How Does Gas Get to Gas Stations?

Written by  //  December 28, 2019  //  Construction Materials  //  Comments Off on How Does Gas Get to Gas Stations?

gas station

However, as often as we all perform this task, many of us don’t know how that gas got to be in the pump at all. Here is a simple description for anyone who’s ever wondered, “how does gas get to gas stations?”

The beginning

The journey gas takes begins even before manufacturers even make it. The process starts by mining for oil—this takes place all over the world. After extracting the oil, it moves through pipelines to arrive at refineries.

Refineries

At the refineries, the oil turns into other products. Some examples of products that started as oil include propane, petroleum, diesel, and, of course, gasoline.

After the oil becomes gasoline, manufacturers blend ethanol into it. Ethanol is grain alcohol. The reason we blend it with gas is to raise the octane level so the gas can satisfy the Environmental Protection Agency (EPA) oxygenated fuel requirements. All vehicle manufacturers in the U.S. approve gas with up to 10 percent ethanol blended in.

Pipeline travel

Once the gas is ready for consumers, it travels in batches through shared pipelines. The gas travels through the pipelines until it reaches a tanker or bulk terminal storage container. Since many tankers and containers share pipelines and nothing separates the batches, it’s common for commingling to occur.

Pipelines run throughout the country and are the most efficient way to transport gas. Pipelines must be structurally sound and go through regular inspections to ensure the safety of the areas surrounding the pipelines and the integrity of the product. Although there are many reasons for regular pipeline inspections, one of the main ones is to remain compliant with local and federal standards.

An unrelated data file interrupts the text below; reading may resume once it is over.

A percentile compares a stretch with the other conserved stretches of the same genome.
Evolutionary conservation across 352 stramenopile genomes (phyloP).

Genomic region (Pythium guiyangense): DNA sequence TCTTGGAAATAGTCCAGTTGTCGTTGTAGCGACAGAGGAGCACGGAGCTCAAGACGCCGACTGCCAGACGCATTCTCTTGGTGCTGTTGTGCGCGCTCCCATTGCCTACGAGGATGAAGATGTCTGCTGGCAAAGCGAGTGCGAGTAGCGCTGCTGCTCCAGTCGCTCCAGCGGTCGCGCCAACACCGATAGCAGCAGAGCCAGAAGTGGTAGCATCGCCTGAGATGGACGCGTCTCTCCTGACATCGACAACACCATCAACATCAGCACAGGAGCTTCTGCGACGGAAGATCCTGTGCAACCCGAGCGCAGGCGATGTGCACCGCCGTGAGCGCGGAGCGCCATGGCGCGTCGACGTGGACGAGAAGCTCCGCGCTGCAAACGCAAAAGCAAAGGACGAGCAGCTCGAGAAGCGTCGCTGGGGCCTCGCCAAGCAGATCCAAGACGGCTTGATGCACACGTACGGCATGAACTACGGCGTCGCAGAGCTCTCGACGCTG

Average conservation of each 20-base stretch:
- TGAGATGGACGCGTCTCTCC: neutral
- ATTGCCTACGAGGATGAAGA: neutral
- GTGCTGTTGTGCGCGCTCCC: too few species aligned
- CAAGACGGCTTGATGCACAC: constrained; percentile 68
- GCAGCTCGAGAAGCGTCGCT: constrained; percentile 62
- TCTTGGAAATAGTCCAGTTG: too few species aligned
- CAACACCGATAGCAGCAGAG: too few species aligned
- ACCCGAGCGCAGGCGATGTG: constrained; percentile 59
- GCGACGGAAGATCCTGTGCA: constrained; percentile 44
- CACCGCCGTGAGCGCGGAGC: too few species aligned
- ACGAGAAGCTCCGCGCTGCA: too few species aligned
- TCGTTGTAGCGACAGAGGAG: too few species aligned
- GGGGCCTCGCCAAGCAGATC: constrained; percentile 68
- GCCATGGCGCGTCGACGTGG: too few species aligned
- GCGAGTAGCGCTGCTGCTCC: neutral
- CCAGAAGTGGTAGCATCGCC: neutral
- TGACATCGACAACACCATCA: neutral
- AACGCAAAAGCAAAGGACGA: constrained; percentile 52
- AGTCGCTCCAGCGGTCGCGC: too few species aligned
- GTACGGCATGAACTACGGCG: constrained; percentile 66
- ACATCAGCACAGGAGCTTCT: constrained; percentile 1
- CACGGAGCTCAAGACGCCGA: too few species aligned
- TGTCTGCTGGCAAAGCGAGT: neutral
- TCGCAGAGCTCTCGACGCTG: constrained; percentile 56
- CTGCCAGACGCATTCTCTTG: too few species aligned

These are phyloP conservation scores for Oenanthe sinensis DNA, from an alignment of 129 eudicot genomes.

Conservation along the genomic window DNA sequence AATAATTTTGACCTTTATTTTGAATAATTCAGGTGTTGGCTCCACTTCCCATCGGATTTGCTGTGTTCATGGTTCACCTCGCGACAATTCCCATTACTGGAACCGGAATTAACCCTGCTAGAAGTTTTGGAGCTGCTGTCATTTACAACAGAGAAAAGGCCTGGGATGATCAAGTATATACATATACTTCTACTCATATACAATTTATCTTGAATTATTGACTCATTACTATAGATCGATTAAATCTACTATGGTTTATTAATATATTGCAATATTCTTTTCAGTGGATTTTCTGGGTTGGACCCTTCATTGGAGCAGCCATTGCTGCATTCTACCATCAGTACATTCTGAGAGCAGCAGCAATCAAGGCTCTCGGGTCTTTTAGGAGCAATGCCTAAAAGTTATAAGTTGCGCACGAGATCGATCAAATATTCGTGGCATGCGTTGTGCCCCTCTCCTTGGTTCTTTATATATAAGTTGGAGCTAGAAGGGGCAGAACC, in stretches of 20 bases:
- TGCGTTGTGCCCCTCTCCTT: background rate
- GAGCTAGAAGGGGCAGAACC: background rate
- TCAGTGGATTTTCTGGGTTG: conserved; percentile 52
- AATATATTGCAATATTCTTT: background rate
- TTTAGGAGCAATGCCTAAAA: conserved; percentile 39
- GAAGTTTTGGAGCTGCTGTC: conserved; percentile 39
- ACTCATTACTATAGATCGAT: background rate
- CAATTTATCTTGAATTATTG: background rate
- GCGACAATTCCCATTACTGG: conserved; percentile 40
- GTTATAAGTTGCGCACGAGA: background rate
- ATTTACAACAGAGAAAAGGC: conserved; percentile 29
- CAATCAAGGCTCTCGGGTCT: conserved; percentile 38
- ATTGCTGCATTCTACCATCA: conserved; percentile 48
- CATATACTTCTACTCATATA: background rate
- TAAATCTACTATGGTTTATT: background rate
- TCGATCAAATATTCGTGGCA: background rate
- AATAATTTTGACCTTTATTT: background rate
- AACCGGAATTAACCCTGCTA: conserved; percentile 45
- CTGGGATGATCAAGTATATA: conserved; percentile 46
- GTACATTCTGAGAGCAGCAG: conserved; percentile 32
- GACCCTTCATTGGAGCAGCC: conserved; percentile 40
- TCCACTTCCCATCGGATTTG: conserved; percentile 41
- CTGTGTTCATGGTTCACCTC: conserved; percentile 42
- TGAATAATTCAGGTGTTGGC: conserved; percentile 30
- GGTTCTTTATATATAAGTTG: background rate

Interesting fact: Due to the commingling of the gases and oils, professionals must test the gas as it exits the pipelines to ensure its integrity stays within the requirements.

Truck transport

After the gas completes its journey in the pipeline systems, it sits in a container until a tank truck comes to pick it up and take it out to local gas stations. These trucks are large and designed to safely carry dangerous liquids such as gas. They are responsible for getting gas straight to the pump.

At the station

Once the gas arrives at your local gas station, sometimes the company decides to add a few ingredients, such as detergents. They do this to ensure they not only pass EPA requirements but surpass positively. After this process is complete, the truck pumps the fuels into the pipes connected to the holding tanks at the gas station.

Image Credit: gas station by Pixabay

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